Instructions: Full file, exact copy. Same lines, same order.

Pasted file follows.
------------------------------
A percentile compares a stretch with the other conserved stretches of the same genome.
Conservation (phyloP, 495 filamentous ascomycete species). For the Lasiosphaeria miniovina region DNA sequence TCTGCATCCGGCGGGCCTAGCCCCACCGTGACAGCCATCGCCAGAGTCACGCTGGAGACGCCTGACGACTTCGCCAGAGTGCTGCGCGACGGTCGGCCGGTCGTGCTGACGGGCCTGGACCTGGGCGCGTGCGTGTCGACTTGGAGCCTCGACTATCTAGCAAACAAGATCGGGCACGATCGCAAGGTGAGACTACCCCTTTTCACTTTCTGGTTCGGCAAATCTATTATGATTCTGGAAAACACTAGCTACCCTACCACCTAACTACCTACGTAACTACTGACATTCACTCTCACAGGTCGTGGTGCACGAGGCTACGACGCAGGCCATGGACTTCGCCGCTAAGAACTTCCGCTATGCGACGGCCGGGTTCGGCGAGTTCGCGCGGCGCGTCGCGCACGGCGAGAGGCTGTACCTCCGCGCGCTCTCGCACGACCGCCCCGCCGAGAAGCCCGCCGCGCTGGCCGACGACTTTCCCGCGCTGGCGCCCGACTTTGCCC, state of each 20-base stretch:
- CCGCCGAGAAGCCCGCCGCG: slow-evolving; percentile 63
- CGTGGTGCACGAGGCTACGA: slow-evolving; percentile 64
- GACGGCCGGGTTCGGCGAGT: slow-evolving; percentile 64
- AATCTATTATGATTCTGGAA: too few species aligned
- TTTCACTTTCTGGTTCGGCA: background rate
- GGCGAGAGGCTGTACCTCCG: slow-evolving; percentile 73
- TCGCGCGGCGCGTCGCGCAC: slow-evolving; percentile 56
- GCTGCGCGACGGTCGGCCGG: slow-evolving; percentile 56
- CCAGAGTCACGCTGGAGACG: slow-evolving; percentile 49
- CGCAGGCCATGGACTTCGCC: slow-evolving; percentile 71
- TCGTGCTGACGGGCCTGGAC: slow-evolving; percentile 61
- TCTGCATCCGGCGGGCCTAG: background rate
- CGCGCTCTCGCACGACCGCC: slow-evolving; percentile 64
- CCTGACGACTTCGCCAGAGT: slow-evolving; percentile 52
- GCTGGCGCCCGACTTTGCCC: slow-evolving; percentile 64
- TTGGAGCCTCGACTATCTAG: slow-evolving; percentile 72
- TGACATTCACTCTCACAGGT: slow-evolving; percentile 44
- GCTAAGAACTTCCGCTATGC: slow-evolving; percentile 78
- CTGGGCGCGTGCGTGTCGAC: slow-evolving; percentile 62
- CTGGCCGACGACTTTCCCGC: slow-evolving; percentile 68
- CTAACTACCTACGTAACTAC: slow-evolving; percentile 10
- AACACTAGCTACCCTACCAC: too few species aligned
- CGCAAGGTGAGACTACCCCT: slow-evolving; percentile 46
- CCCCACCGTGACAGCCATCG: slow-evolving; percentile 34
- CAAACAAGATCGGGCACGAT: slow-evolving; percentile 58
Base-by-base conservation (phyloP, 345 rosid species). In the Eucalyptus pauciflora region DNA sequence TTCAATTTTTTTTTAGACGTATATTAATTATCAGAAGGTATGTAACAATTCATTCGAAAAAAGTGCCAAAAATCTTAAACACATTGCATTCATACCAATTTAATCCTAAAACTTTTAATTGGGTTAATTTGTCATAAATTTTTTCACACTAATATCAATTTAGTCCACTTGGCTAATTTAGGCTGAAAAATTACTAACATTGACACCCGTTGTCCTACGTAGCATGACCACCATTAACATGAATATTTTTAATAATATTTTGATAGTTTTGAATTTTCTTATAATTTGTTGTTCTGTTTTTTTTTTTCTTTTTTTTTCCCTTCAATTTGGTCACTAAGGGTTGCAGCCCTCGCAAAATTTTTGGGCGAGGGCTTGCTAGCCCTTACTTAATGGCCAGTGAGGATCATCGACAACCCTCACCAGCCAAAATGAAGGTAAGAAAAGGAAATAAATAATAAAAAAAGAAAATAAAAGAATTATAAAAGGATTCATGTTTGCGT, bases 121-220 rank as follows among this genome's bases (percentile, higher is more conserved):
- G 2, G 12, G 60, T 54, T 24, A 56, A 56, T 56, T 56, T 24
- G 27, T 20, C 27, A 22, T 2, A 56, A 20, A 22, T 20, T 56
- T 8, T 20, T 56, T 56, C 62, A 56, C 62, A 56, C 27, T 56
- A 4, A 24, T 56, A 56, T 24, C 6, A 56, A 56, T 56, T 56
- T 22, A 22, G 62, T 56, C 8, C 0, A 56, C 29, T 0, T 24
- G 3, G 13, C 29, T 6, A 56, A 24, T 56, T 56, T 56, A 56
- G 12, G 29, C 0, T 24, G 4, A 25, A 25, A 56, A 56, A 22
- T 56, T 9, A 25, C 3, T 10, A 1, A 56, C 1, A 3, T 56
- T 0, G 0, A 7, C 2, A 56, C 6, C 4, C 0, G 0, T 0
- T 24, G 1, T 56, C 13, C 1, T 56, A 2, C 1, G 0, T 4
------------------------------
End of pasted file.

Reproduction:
A percentile compares a stretch with the other conserved stretches of the same genome.
Conservation (phyloP, 495 filamentous ascomycete species). For the Lasiosphaeria miniovina region DNA sequence TCTGCATCCGGCGGGCCTAGCCCCACCGTGACAGCCATCGCCAGAGTCACGCTGGAGACGCCTGACGACTTCGCCAGAGTGCTGCGCGACGGTCGGCCGGTCGTGCTGACGGGCCTGGACCTGGGCGCGTGCGTGTCGACTTGGAGCCTCGACTATCTAGCAAACAAGATCGGGCACGATCGCAAGGTGAGACTACCCCTTTTCACTTTCTGGTTCGGCAAATCTATTATGATTCTGGAAAACACTAGCTACCCTACCACCTAACTACCTACGTAACTACTGACATTCACTCTCACAGGTCGTGGTGCACGAGGCTACGACGCAGGCCATGGACTTCGCCGCTAAGAACTTCCGCTATGCGACGGCCGGGTTCGGCGAGTTCGCGCGGCGCGTCGCGCACGGCGAGAGGCTGTACCTCCGCGCGCTCTCGCACGACCGCCCCGCCGAGAAGCCCGCCGCGCTGGCCGACGACTTTCCCGCGCTGGCGCCCGACTTTGCCC, state of each 20-base stretch:
- CCGCCGAGAAGCCCGCCGCG: slow-evolving; percentile 63
- CGTGGTGCACGAGGCTACGA: slow-evolving; percentile 64
- GACGGCCGGGTTCGGCGAGT: slow-evolving; percentile 64
- AATCTATTATGATTCTGGAA: too few species aligned
- TTTCACTTTCTGGTTCGGCA: background rate
- GGCGAGAGGCTGTACCTCCG: slow-evolving; percentile 73
- TCGCGCGGCGCGTCGCGCAC: slow-evolving; percentile 56
- GCTGCGCGACGGTCGGCCGG: slow-evolving; percentile 56
- CCAGAGTCACGCTGGAGACG: slow-evolving; percentile 49
- CGCAGGCCATGGACTTCGCC: slow-evolving; percentile 71
- TCGTGCTGACGGGCCTGGAC: slow-evolving; percentile 61
- TCTGCATCCGGCGGGCCTAG: background rate
- CGCGCTCTCGCACGACCGCC: slow-evolving; percentile 64
- CCTGACGACTTCGCCAGAGT: slow-evolving; percentile 52
- GCTGGCGCCCGACTTTGCCC: slow-evolving; percentile 64
- TTGGAGCCTCGACTATCTAG: slow-evolving; percentile 72
- TGACATTCACTCTCACAGGT: slow-evolving; percentile 44
- GCTAAGAACTTCCGCTATGC: slow-evolving; percentile 78
- CTGGGCGCGTGCGTGTCGAC: slow-evolving; percentile 62
- CTGGCCGACGACTTTCCCGC: slow-evolving; percentile 68
- CTAACTACCTACGTAACTAC: slow-evolving; percentile 10
- AACACTAGCTACCCTACCAC: too few species aligned
- CGCAAGGTGAGACTACCCCT: slow-evolving; percentile 46
- CCCCACCGTGACAGCCATCG: slow-evolving; percentile 34
- CAAACAAGATCGGGCACGAT: slow-evolving; percentile 58
Base-by-base conservation (phyloP, 345 rosid species). In the Eucalyptus pauciflora region DNA sequence TTCAATTTTTTTTTAGACGTATATTAATTATCAGAAGGTATGTAACAATTCATTCGAAAAAAGTGCCAAAAATCTTAAACACATTGCATTCATACCAATTTAATCCTAAAACTTTTAATTGGGTTAATTTGTCATAAATTTTTTCACACTAATATCAATTTAGTCCACTTGGCTAATTTAGGCTGAAAAATTACTAACATTGACACCCGTTGTCCTACGTAGCATGACCACCATTAACATGAATATTTTTAATAATATTTTGATAGTTTTGAATTTTCTTATAATTTGTTGTTCTGTTTTTTTTTTTCTTTTTTTTTCCCTTCAATTTGGTCACTAAGGGTTGCAGCCCTCGCAAAATTTTTGGGCGAGGGCTTGCTAGCCCTTACTTAATGGCCAGTGAGGATCATCGACAACCCTCACCAGCCAAAATGAAGGTAAGAAAAGGAAATAAATAATAAAAAAAGAAAATAAAAGAATTATAAAAGGATTCATGTTTGCGT, bases 121-220 rank as follows among this genome's bases (percentile, higher is more conserved):
- G 2, G 12, G 60, T 54, T 24, A 56, A 56, T 56, T 56, T 24
- G 27, T 20, C 27, A 22, T 2, A 56, A 20, A 22, T 20, T 56
- T 8, T 20, T 56, T 56, C 62, A 56, C 62, A 56, C 27, T 56
- A 4, A 24, T 56, A 56, T 24, C 6, A 56, A 56, T 56, T 56
- T 22, A 22, G 62, T 56, C 8, C 0, A 56, C 29, T 0, T 24
- G 3, G 13, C 29, T 6, A 56, A 24, T 56, T 56, T 56, A 56
- G 12, G 29, C 0, T 24, G 4, A 25, A 25, A 56, A 56, A 22
- T 56, T 9, A 25, C 3, T 10, A 1, A 56, C 1, A 3, T 56
- T 0, G 0, A 7, C 2, A 56, C 6, C 4, C 0, G 0, T 0
- T 24, G 1, T 56, C 13, C 1, T 56, A 2, C 1, G 0, T 4